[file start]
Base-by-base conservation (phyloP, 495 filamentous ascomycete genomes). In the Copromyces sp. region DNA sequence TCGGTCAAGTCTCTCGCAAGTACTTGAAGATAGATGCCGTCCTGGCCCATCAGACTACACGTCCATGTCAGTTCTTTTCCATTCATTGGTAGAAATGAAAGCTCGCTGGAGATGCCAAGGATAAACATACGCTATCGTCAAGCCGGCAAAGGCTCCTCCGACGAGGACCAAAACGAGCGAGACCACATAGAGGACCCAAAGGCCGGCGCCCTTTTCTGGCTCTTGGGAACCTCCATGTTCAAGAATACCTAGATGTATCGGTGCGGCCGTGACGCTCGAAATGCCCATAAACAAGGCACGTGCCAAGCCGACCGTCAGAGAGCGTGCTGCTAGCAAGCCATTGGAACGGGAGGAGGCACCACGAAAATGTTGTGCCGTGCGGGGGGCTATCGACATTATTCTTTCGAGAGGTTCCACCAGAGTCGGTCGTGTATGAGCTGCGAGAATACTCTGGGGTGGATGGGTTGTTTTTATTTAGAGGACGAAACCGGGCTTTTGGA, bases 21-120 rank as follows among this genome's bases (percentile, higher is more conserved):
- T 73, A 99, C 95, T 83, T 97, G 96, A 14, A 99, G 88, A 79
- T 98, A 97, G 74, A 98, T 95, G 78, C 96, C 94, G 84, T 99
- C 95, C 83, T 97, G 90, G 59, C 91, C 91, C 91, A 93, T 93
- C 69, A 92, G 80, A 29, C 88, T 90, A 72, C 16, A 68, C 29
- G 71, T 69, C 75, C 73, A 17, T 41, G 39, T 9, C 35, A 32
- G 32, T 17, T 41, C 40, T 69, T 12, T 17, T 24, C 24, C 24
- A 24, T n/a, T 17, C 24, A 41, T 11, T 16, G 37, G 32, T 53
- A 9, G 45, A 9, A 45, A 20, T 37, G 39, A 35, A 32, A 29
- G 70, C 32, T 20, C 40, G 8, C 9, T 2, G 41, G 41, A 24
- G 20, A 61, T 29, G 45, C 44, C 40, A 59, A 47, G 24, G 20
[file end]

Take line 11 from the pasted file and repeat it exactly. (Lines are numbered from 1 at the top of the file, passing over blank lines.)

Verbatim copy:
- G 20, A 61, T 29, G 45, C 44, C 40, A 59, A 47, G 24, G 20